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What should the null hypothesis be?

  1. Apr 4, 2017 #1
    1. The problem statement, all variables and given/known data

    In a study of effecftiveness of an antipsychotic drug, patients are treated with the antipsychotic drug and were compared to those receiving a placebo.
    In terms of the number relapsing, 698 of 1068 patients were released after taking the placebo while 639 out of 2,127 relapsed after taking the antipsychotic drug,
    Test the prediction that the antipsychotic drug is significantly more ffective in preventing relapse than placebo.(Have to apply Chi-square)

    2. Relevant equations

    What should the Ho and H1 be?

    3. The attempt at a solution

    As I know, the Ho should be that the observed data follows some theoretical model and any deviation(which will almost always be) is due to chance. But here since we have no theoretical model to compare our data with I have thought in this way:

    Since H1 is often the hypothesis that the scientist is trying to prove and the Null could be set as what might be needed to disprove1?

    So,

    Ho= The effect of antipsychotic drug and the placebo is the same, any deviation/difference is due to chance.
    Ha= The effect of antipsychotic drug and the placebo is not the same and the drug is significantly more effective.

    1 This is what I presume, tell me if it isn't right (ideally with citation).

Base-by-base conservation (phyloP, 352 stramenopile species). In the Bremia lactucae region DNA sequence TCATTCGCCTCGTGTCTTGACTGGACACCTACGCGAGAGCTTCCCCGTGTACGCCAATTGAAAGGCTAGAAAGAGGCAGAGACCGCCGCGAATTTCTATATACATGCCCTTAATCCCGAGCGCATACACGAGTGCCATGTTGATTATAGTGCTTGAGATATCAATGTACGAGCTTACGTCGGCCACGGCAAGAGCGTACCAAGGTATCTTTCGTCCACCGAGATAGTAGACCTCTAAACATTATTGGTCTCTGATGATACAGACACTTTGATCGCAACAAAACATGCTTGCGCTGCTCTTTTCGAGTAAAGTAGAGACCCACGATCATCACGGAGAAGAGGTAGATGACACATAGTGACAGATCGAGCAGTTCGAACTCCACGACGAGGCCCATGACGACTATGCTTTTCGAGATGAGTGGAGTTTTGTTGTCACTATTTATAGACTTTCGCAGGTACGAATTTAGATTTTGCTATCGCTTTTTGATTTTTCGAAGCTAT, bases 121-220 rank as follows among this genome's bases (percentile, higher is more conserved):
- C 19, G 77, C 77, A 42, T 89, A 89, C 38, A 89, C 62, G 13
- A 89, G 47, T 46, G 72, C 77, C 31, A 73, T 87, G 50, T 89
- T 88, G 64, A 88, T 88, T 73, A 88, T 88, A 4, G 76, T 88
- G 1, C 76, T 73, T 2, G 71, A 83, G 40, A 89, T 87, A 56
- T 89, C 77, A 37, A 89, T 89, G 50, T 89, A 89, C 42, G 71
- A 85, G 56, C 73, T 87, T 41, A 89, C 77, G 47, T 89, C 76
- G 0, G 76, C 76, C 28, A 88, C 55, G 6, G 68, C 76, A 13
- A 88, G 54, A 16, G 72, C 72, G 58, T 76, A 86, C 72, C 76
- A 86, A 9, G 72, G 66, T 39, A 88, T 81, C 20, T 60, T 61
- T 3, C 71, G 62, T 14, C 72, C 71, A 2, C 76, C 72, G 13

2. jcsd
  3. Apr 4, 2017 #2
    Note that these two possibilities do not encompass all possible outcomes. The null hypothesis, ##H_0##, you've proposed is ##E_{drug}=E_{placebo}##, where ##E## is simply the efficacy of the drug/placebo, while your alternative hypothesis, ##H_a## states, ##E_{drug}>E_{placebo}##. What about if the drug is less effective? You haven't accounted for that possibility within your hypotheses.
     
  4. Apr 4, 2017 #3
    Should this be a two-tailed test? Is there an authentic source online to learn it?
     
  5. Apr 4, 2017 #4
    A two-tailed test is of the form ##\mu\neq\mu_0##. That is, you want to test whether or not the mean efficacy of the placebo is greater than or less than the mean efficacy of the placebo. In your case however, you only care if the drug performs better than the placebo (not worse).

    I recommend reading this. It's a webpage from a chemistry course taught at the University of Toronto.
     
  6. Apr 4, 2017 #5

    Mark44

    Staff: Mentor

    I disagree with vrbasic's recommendation. Based on what I quoted, the null hypothesis should be H0: Effdrug ≤ Effplacebo and the alternate hypothesis, Ha should be Ha: Effdrug > Effplacebo. This would be a one-tailed test.
     
  7. Apr 4, 2017 #6
    That is precisely what I was suggesting... I don't think it should be two-tailed. Sorry for any miscommunication.
     
  8. Apr 4, 2017 #7

    Mark44

    Staff: Mentor

    Sorry, what you wrote was clear enough -- I simply misunderstood it.
     
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